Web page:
Depending on whom you purchased your toys or play gyms from, you may already have safe toys. Testing for stainless steel is very easy. Take a magnet and see if the quick link, screw eye, chain, metal wire, etc. is attracted to the magnet. Stainless steel is not magnetic, so if the metal part does not stick to magnet, the odds are very good that the part is stainless steel and is completely safe for your bird. Note, however, that some lower grades of stainless steel are slightly magnetic. They will be attracted to a magnet but not at all like a regular steel part. So far the only parts I have seen which have this property are some metal o-rings I purchased to fix some toys.
One cautionary note however: while I haven't yet seen any toys made with aluminum parts, it is possible that some toys are made with aluminum wire or rings. Aluminum is also not magnetic. I am not aware of any safety problems with aluminum and birds, but since I am not qualified to address this issue, I would suggest either discussing this issue with your avian vet or avoiding aluminum if possible. Stainless steel and aluminum look very different. Typically stainless steel has a fairly bright finish (although not as shiny as some chrome plated metals), while aluminum is usually a dull color. Also, aluminum is very soft. You can easily scratch aluminum with a knife while stainless steel will be very scratch resistant.

Can I Just Ask the Toy or Play Gym Company?
It is my belief that no toy or play gym company wants to put out toys that are dangerous to pet birds. Some of the companies go to great pains to make sure that their toys or play gyms are as safe as possible for birds. Unfortunately, for the most part, parrot toy and play gym making is mostly a cottage industry. Many of the people who make parrot toys are simply not aware of the problem with zinc toxicity. And even if they are aware of the problem, they may not want to use stainless steel parts because they can be difficult to find and they can add significantly to the cost of the toys. Stainless steel is also harder to cut and work with than less expensive metals.

If you are ordering toys from a mail order or Internet company or from a local pet store you should certainly ask if the toys contain any zinc-coated parts. My experience has been that most dealers assume their toys are safe but unless the toys are specifically noted as being made only with stainless steel parts, they have no way of knowing for sure what the toys are actually made of. If you buy toys from a bird fair, you sometimes are buying directly from a local company who makes the toys and you can ask them about how their toys are made.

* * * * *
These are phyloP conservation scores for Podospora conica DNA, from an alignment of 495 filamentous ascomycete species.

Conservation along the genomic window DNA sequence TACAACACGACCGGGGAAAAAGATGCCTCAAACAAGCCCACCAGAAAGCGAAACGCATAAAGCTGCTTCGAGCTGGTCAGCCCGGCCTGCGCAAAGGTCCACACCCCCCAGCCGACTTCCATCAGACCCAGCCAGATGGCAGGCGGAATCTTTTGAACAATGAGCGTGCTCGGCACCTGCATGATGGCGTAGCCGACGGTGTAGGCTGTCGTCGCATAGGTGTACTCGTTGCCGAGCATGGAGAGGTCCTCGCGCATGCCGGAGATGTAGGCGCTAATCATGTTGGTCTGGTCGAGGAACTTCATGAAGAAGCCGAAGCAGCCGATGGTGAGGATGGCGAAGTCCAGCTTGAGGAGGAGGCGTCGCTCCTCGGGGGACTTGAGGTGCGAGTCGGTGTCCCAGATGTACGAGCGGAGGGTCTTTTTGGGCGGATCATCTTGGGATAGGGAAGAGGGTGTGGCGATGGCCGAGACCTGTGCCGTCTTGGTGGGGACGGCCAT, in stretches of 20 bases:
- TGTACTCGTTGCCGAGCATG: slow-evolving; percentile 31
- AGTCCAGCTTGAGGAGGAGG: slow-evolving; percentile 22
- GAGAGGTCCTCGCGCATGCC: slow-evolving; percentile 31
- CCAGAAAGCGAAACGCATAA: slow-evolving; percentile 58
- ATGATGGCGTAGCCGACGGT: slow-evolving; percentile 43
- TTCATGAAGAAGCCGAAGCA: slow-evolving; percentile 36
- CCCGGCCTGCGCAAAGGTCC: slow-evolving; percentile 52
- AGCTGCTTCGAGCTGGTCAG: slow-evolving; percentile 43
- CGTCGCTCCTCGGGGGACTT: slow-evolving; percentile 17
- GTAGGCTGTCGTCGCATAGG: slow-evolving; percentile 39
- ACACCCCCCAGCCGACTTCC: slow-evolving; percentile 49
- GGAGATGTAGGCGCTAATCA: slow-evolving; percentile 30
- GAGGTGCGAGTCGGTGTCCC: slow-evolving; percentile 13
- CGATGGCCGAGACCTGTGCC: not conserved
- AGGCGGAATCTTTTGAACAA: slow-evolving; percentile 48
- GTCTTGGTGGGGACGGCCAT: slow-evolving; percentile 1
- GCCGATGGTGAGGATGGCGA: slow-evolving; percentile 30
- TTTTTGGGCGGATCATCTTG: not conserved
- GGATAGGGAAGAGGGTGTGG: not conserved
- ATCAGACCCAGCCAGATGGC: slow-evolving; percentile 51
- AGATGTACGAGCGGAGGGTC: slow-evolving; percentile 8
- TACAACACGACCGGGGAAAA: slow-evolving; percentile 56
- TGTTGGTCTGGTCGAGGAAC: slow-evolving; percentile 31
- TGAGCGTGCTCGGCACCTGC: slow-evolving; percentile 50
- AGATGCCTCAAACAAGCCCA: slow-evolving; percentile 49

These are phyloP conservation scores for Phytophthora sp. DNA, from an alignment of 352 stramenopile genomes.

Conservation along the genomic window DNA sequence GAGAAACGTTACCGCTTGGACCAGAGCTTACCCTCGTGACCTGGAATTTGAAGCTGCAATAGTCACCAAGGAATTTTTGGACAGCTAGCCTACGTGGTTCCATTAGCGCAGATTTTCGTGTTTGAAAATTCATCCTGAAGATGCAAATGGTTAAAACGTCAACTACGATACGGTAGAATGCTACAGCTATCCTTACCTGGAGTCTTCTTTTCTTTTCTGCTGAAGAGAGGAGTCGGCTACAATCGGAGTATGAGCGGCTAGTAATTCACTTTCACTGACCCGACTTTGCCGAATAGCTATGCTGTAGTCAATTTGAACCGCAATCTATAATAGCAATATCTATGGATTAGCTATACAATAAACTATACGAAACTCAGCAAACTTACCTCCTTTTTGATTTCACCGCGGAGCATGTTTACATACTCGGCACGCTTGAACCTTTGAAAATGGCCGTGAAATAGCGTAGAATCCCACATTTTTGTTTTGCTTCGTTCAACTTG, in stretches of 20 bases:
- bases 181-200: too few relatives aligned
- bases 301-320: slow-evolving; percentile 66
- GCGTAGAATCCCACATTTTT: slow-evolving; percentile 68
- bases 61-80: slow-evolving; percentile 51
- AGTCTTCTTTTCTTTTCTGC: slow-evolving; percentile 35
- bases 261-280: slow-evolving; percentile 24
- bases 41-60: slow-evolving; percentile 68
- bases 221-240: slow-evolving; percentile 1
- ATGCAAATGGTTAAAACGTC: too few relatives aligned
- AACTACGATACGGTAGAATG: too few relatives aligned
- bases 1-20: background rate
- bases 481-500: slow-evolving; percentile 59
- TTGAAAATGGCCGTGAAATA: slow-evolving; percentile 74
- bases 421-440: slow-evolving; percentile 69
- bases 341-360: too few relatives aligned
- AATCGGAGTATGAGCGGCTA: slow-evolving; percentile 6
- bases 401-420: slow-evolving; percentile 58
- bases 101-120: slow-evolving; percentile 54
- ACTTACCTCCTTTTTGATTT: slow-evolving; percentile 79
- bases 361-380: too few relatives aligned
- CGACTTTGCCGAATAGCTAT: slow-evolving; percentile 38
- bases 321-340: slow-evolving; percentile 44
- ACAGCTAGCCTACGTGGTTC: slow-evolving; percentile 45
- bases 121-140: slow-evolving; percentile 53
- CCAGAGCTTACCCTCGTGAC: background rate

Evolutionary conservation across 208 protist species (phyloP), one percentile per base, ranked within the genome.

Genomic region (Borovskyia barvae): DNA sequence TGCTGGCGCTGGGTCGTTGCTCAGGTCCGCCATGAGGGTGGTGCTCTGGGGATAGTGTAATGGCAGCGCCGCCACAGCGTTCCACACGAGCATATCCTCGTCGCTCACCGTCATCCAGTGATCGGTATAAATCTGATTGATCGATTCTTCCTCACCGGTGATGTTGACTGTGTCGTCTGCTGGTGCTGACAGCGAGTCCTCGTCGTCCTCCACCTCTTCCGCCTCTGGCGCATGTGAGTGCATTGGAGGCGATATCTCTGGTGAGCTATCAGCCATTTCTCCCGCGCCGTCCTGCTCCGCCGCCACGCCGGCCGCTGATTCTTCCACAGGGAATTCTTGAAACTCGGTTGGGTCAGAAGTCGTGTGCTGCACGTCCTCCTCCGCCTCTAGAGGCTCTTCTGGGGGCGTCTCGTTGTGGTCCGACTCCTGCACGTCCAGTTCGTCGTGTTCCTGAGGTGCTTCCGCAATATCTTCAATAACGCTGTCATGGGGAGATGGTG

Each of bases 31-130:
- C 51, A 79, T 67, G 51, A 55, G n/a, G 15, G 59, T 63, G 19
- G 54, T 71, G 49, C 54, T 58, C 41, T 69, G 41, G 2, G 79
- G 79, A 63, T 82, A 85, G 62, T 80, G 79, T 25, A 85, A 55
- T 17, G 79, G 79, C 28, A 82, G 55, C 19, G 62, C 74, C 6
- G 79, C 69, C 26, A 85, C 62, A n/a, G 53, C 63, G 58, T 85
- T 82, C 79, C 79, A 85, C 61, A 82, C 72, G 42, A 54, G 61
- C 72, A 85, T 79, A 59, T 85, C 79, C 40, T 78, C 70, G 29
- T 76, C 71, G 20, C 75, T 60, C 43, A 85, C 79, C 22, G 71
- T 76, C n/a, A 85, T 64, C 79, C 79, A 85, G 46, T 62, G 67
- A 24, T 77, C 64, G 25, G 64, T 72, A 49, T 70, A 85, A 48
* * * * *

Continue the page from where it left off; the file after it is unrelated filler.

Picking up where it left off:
However, in many cases the folks who make the toys simply do not know. If you are buying toys or play gyms directly from the manufacturer, you should directly ask the question about how the toys are constructed.

However, as I recently learned even the best-intentioned toy or play gym manufacturer may be unaware that their toys are not completely safe. I recently purchased a beautifully designed wooden play gym from a very reputable manufacturer. Before ordering I specifically asked about the metal parts. I was told that the metal parts were all stainless steel. However, when I received the gym I did the magnet test and quickly discovered that none of the parts were stainless steel. When I called the company to ask about this I learned that the company thought that had been purchasing stainless steel parts for their play gyms. When I explained that the parts were not stainless steel, the play gym company immediately contacted the vendor who supplies their metal parts, including screw eyes, chain, and quick links. The play gym company called me back to indicate that although the parts were not in fact stainless steel, they were nickel plated steel and were completely safe. I then checked all of the metal parts using the method I will describe later in this article. It turned out that the chain and quick links that they were using were in fact nickel-plated steel and were safe. However, the screw eyes used for holding toys were zinc-plated and thus not safe for birds. I then called the company back with my findings. I was very pleased with their response. They apologized for the problem and indicated that they would immediately send me out replacement stainless steel screw eyes for the two play gyms I had purchased from them (which they did). Also, they decided to stop shipping play gyms until they could replace the screw eyes with stainless steel ones. This is the kind of company I like dealing with.